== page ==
The interaction of unsaturated molecules,–—for example, olefins and acetylenes— with transition metals is of paramount importance for a variety of chemical processes. These processes are stercospecific polymerization of olefin monomers, the production of alcohols, aldehydes in the hydroformylation reaction, hydrogenation reactions, cyclopropanation, isomerizations, hydrocyanation, and many other reactions. The chapter focuses on the coordination of unsaturation molecules to transition metals and the metrical aspects of this interaction as derived from a considerable body of structural data. The broad geometrical features of the interaction between unsaturated molecules and transition metals are now well-defined as a result of a large number of structural studies. In a general way these results can be rationalized by current, crude bonding model. But if the overall understanding of the bonding of unsaturated molecules to transition metals is to be improved, additional experimental and theoretical work needs to be done. On the experimental side, a number of factors must be considered. The diffraction results on a given compound could be improved considerably if the experiment is done at low temperatures so that the smearing effects of thermal motion could be minimized.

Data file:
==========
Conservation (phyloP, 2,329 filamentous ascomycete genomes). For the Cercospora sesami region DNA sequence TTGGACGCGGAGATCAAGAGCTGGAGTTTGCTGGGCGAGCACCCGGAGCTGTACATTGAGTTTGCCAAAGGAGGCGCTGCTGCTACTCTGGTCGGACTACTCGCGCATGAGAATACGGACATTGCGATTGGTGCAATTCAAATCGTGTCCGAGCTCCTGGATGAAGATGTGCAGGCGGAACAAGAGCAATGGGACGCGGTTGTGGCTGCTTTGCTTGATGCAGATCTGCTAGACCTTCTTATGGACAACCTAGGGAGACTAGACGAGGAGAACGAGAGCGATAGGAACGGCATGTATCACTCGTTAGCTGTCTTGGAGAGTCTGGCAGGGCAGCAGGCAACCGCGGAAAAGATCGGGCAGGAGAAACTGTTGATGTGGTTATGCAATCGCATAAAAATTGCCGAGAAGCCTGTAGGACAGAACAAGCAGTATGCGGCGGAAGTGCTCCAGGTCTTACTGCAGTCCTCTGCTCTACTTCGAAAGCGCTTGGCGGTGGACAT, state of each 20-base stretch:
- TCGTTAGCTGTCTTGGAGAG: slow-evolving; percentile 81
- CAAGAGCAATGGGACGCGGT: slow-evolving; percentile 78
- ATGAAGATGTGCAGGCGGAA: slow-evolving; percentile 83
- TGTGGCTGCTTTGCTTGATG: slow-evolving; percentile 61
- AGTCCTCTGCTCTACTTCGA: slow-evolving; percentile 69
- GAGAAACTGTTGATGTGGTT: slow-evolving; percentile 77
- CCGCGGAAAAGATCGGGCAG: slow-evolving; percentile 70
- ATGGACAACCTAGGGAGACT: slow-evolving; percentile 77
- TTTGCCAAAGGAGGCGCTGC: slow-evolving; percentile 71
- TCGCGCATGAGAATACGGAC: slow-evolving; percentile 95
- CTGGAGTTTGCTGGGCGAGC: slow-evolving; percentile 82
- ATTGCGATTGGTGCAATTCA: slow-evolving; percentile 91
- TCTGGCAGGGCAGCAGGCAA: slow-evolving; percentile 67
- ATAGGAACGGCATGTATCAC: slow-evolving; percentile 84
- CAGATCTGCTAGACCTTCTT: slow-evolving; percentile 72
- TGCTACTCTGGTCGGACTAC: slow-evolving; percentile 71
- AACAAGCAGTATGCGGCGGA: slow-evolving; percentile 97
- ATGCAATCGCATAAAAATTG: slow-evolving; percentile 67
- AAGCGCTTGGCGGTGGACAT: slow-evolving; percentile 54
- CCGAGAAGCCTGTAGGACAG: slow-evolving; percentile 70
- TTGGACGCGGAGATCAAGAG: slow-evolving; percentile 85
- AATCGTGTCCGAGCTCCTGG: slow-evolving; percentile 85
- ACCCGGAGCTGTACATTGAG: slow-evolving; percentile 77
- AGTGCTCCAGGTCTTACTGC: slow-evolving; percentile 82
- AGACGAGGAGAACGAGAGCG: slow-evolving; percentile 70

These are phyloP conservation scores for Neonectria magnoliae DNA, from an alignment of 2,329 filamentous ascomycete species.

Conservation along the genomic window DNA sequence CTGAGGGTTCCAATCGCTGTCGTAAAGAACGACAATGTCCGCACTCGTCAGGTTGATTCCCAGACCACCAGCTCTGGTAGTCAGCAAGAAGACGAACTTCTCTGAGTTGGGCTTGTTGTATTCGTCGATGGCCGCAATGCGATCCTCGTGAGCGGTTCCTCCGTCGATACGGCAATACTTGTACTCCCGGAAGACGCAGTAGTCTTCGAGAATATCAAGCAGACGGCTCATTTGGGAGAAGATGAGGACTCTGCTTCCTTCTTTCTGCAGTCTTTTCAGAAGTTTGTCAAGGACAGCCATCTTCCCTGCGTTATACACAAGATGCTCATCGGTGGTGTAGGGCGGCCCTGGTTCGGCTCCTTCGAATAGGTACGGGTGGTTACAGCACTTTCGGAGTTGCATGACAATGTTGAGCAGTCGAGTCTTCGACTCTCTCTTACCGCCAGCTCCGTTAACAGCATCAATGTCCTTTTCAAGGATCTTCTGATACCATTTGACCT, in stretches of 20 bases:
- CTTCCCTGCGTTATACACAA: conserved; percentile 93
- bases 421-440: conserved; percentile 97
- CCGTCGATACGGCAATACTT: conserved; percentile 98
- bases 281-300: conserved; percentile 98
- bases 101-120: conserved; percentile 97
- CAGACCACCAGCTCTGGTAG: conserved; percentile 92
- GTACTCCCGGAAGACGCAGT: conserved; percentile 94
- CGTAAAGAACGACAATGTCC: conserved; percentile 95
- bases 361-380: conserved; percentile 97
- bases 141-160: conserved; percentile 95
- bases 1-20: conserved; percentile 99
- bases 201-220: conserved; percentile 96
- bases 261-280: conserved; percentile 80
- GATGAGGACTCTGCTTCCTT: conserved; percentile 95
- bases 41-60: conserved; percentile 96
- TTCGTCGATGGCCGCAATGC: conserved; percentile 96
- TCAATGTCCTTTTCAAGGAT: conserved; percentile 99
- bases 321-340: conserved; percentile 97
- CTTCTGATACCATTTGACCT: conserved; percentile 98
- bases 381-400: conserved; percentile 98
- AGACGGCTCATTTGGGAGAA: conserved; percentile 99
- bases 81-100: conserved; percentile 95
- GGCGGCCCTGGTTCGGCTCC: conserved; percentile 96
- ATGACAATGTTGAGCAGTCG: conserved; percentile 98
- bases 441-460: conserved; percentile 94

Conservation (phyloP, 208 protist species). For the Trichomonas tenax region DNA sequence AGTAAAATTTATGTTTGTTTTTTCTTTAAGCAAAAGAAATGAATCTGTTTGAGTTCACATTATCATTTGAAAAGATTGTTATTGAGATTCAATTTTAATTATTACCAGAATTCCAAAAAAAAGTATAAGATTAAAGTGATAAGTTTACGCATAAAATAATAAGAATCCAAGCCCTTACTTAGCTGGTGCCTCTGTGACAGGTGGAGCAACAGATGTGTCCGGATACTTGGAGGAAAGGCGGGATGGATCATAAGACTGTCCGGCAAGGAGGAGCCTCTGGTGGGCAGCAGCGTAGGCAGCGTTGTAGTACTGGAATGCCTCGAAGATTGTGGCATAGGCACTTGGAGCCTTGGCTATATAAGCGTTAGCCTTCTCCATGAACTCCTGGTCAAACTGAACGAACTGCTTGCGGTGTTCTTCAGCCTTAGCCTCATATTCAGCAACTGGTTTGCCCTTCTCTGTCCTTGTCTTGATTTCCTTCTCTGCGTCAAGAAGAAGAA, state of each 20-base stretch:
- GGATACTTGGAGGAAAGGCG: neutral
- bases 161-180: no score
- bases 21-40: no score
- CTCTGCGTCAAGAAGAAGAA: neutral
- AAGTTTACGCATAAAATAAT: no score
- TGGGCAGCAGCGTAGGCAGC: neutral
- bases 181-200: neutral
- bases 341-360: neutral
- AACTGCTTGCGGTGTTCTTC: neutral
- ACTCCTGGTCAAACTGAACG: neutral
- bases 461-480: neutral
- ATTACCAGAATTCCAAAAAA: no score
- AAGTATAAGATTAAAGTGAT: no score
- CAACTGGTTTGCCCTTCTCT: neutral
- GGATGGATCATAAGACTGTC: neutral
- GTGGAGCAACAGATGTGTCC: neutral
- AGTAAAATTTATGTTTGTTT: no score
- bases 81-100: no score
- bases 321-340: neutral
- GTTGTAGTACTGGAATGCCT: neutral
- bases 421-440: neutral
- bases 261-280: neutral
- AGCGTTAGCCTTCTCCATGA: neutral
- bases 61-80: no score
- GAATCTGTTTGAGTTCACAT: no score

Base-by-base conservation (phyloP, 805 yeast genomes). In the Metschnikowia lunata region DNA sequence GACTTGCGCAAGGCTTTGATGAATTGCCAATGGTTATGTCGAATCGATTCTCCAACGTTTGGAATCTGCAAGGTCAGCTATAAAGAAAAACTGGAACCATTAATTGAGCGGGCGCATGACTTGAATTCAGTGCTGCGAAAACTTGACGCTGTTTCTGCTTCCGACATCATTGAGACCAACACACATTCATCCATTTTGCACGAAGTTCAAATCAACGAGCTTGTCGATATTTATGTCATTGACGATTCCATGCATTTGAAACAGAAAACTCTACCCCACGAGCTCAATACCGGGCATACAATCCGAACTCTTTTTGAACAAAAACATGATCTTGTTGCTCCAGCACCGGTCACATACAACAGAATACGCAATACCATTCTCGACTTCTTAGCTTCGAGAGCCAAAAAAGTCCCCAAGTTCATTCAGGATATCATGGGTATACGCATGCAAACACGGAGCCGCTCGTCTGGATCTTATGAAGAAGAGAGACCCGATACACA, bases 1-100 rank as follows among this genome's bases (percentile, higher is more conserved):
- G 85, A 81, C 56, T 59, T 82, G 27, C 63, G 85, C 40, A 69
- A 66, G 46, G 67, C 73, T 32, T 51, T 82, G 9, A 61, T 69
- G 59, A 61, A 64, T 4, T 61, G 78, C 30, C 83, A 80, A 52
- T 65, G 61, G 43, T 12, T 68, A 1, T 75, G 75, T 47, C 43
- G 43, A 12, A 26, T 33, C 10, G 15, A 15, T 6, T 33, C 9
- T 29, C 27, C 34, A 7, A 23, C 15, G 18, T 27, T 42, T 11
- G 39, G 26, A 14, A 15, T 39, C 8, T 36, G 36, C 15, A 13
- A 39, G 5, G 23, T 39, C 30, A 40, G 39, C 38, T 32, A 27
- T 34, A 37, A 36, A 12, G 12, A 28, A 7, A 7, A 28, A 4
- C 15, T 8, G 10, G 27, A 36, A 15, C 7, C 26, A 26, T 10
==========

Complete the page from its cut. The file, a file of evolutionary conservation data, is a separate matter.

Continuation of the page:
ASJC Scopus subject areas
- Organic Chemistry